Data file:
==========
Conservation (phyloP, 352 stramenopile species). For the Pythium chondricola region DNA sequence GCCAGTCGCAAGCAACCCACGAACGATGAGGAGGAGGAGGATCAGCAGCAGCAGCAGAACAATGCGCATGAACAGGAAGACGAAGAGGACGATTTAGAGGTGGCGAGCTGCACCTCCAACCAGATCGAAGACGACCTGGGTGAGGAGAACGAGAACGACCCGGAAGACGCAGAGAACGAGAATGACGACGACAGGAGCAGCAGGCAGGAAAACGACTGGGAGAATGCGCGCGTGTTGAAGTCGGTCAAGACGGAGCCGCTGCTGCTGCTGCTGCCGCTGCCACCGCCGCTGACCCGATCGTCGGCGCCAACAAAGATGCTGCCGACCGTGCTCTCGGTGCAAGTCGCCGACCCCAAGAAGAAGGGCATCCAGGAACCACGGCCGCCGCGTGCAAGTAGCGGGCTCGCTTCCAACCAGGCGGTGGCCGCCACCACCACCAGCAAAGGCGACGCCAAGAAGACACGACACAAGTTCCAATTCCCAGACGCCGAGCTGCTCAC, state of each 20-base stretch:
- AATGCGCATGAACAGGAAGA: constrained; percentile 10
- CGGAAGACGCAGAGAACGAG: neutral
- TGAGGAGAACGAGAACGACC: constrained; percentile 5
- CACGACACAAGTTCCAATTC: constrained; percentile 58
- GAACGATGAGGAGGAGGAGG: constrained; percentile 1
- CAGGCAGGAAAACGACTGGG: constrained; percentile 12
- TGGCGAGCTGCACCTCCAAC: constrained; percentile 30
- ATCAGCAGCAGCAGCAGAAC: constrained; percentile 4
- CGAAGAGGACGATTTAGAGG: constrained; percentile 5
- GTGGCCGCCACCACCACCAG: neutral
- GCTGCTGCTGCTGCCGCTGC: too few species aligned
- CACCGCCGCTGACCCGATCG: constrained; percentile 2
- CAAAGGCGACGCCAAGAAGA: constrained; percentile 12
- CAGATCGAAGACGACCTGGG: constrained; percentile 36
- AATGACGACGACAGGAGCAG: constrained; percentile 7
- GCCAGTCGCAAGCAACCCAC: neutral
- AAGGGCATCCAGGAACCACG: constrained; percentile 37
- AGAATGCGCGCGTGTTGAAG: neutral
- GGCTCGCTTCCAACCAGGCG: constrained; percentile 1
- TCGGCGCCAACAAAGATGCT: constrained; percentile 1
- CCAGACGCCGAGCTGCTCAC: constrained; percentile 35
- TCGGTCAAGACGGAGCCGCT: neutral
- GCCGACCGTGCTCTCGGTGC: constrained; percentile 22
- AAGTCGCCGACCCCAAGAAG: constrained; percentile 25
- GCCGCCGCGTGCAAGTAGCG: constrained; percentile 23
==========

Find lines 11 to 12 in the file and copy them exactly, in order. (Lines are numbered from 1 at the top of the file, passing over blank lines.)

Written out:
- GTGGCCGCCACCACCACCAG: neutral
- GCTGCTGCTGCTGCCGCTGC: too few species aligned